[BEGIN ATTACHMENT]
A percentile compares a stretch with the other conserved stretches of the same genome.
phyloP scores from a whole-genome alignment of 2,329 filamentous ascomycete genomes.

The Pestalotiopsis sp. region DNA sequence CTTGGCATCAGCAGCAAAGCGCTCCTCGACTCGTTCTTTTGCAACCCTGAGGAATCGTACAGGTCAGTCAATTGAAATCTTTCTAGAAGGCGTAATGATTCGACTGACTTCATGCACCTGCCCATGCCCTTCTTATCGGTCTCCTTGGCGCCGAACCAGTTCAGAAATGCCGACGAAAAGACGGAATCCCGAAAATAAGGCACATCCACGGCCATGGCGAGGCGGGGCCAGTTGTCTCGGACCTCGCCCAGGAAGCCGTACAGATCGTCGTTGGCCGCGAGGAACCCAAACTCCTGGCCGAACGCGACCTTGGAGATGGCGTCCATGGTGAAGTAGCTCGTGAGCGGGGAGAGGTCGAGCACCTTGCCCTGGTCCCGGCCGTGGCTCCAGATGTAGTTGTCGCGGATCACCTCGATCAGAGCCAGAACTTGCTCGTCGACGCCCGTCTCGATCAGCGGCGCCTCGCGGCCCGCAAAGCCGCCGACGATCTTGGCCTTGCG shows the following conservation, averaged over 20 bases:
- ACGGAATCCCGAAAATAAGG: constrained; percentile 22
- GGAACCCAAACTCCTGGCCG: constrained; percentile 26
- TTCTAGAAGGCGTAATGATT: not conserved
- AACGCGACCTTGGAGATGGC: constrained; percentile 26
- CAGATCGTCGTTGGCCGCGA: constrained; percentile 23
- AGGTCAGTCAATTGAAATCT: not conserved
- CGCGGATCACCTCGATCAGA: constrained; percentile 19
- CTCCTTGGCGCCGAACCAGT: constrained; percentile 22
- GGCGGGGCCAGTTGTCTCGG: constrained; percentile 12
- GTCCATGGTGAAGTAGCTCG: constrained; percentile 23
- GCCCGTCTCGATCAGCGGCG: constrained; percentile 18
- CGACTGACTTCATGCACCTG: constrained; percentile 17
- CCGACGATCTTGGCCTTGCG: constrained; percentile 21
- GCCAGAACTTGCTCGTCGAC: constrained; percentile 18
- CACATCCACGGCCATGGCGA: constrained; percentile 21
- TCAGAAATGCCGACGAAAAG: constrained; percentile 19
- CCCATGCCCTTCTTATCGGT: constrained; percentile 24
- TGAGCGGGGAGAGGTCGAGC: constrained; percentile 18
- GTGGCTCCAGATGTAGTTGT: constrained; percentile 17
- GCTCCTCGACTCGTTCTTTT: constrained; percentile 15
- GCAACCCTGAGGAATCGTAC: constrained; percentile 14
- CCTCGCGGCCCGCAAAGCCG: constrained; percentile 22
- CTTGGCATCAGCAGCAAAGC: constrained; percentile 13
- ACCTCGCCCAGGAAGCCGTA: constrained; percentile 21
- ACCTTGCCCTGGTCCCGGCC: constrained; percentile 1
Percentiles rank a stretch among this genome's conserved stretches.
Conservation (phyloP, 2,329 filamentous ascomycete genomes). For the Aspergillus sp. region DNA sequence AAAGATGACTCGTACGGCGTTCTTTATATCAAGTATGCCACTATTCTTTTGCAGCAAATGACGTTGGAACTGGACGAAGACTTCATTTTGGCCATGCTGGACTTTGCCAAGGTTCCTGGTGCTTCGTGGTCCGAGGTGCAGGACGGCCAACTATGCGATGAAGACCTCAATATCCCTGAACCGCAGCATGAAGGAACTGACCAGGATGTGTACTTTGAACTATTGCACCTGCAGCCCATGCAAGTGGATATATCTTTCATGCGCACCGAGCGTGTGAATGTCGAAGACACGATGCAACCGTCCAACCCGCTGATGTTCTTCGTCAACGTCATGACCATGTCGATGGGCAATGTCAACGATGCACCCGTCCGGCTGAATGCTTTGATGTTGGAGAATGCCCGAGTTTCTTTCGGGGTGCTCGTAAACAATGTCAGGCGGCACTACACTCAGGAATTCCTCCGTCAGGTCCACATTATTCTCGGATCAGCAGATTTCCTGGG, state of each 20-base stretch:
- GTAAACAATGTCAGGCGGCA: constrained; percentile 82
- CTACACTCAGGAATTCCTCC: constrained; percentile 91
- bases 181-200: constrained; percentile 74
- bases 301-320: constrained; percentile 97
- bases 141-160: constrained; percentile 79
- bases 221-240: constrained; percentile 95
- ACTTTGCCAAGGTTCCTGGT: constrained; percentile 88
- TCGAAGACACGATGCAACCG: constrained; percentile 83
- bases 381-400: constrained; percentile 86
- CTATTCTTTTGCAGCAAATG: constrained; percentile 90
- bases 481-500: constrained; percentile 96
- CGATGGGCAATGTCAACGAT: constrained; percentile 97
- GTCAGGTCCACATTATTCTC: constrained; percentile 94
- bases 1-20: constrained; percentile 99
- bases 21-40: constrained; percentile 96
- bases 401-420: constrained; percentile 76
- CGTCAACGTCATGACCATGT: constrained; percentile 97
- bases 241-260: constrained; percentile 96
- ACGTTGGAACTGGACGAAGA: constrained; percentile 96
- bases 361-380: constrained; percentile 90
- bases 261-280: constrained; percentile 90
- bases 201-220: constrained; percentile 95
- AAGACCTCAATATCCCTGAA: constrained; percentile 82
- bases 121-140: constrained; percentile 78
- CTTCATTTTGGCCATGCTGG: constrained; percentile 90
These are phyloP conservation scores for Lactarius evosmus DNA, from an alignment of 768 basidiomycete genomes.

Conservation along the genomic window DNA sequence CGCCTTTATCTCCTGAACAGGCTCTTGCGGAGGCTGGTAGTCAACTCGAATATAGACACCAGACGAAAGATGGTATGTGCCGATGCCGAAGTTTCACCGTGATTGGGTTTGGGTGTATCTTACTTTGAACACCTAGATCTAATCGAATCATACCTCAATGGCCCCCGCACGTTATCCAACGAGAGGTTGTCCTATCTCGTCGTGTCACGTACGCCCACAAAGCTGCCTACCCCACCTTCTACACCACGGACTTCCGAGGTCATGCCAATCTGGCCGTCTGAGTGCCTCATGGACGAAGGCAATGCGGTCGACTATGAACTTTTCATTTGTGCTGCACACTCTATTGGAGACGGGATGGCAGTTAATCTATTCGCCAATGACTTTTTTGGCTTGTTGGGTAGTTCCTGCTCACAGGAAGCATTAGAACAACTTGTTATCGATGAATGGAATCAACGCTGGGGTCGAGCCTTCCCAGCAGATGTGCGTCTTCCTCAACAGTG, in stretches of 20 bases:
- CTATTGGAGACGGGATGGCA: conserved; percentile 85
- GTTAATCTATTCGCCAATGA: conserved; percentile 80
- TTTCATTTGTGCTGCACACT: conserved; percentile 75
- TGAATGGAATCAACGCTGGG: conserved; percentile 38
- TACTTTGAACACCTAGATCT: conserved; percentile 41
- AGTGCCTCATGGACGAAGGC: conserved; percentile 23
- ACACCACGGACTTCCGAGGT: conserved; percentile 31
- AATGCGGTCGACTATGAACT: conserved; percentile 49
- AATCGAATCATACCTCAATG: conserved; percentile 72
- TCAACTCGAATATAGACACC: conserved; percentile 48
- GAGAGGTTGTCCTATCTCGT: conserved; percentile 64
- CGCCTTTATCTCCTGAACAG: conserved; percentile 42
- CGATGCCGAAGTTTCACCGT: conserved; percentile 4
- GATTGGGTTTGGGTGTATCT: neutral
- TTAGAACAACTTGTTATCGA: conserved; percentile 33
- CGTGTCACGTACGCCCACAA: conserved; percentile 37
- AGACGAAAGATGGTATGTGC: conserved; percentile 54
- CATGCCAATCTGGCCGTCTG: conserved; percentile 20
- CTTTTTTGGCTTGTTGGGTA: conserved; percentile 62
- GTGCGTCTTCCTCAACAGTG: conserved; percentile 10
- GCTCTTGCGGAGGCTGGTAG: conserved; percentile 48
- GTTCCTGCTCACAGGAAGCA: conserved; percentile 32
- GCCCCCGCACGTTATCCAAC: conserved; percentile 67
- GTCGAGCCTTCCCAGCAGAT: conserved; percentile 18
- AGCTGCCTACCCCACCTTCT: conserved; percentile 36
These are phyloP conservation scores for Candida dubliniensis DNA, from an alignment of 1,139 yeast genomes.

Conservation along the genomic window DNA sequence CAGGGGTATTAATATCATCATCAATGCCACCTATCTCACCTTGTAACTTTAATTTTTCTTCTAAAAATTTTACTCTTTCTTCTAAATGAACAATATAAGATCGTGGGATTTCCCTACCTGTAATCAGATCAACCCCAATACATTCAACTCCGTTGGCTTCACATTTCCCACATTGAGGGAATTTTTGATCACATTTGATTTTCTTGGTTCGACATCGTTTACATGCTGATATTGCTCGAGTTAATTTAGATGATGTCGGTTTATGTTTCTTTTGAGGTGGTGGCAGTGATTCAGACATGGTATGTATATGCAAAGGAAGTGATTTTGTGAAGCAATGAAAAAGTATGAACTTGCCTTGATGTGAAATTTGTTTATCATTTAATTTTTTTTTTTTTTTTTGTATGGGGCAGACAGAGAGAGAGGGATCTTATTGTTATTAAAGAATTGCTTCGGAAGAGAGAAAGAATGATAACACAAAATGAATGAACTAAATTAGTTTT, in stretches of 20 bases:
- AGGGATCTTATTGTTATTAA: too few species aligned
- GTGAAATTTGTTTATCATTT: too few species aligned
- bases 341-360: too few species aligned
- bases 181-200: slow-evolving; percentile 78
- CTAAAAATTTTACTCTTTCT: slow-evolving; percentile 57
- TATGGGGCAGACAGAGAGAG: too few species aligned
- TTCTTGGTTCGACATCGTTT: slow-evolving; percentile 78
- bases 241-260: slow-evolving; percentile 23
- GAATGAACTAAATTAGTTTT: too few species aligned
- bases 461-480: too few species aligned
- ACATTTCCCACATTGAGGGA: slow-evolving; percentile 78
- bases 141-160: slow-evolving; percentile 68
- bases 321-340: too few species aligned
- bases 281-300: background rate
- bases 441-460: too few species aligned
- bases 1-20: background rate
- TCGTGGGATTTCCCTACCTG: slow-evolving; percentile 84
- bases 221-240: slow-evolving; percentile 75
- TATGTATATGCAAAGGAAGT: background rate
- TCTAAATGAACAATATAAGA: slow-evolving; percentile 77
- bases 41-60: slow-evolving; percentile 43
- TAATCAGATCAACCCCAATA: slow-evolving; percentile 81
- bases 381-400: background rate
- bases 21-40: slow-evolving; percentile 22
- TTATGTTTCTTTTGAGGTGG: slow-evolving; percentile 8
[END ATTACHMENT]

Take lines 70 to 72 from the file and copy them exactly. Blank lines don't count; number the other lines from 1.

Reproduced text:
- CGATGCCGAAGTTTCACCGT: conserved; percentile 4
- GATTGGGTTTGGGTGTATCT: neutral
- TTAGAACAACTTGTTATCGA: conserved; percentile 33